Okay, look: we believe in editing. When we meet an indie author who feels like their books are under-performing, the first question we ask is, "Did you have your book edited?"
We believe in editing. It's easy to get your head around the value of a great cover -- if the cover is bad, no one will pick the book up. But editing, what does it do for your readers? Here's how I explain it: an unedited or poorly edited book will almost never get a word-of-mouth recommendation. Good editing is the most effective long-term marketing strategy I've ever met. You can only expect to convince so many people to read your book. But if your book is poorly edited, those people won't ever talk about your book to anyone else.
So, how much should you stress over your content?
The only right answer is a lot. Too much.
Now, there's a caveat that needs to go here: It is possible to get frozen up about your content. It's possible to worry that it'll never be good enough. it's possible to lose your ability to separate yourself from the need for your content to be very good. So, you have to know when to quit.
But you cannot afford to go to market with unedited or poorly edited content. You've got to spend time on making it as good as it can possibly be. How can you do it?
- Hire professionals
We believe in the power of professional editors. An editor is someone whose bread and butter is helping authors create great content. They understand the market, they understand the rules and conventions of the market. And they come alongside and help you be better than you could ever be on your own.
- Crowd Source
I feel like this method is finally starting to get the credit it's due. More and more people are talking about beta readers, or using a group of readers to gather feedback. This can be tremendously beneficial in two areas. First, readers can help you identify "that doesn't make sense," problems in your story. Secondly, they can help you catch the dumb errors you'll overlook when you're reading the same content for the seven-hundredth time. Use your friends! Wait... that sounds wrong.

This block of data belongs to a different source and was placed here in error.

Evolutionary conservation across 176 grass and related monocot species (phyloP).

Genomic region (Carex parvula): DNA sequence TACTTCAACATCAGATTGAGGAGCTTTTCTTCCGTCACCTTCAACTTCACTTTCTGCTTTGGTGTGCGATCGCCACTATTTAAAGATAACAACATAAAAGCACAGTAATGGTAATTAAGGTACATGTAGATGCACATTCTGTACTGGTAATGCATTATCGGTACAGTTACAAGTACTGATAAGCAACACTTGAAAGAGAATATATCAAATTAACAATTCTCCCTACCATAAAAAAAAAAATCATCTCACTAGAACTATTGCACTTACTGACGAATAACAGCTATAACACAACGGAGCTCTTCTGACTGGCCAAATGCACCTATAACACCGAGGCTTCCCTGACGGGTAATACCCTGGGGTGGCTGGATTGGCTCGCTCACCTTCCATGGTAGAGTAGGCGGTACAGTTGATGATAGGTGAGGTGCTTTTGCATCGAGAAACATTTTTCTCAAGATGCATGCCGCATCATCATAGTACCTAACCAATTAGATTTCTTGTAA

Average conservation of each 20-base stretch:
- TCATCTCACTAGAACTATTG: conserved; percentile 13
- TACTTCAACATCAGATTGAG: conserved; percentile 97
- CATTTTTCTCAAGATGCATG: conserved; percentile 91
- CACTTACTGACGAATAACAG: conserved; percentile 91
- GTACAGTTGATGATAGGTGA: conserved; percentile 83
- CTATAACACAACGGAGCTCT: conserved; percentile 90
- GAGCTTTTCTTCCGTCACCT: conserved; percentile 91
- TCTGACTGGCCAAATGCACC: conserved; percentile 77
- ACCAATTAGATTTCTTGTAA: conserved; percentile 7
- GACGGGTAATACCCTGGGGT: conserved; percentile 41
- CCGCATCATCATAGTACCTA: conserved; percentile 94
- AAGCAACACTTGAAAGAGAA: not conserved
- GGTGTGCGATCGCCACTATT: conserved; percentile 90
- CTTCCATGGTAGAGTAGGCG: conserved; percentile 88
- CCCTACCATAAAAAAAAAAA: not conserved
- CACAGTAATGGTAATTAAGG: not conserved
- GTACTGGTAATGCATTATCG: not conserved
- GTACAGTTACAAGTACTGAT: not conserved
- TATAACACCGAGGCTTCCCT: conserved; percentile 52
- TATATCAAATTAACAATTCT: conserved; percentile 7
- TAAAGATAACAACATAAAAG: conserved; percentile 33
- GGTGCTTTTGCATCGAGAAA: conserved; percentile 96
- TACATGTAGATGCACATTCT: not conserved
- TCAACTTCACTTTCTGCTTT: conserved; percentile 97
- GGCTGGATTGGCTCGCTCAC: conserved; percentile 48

- Develop great instincts
Self-editing is really hard. In fact, I think it's dangerous when publishing professionals allow authors to think they can effectively edit themselves. You'll never be able to identify ALL your own blind spots. But you can learn to identify more and more of your blind spots. You do this by reading technical books about good writing and good editing. But more importantly, you do it by reading great books and developing an ear for great writing.
How much should you stress over your content? Lots. I promise, the remaining stigma around indie-publishing would completely disappear if every indie author decided to obsess over really great content.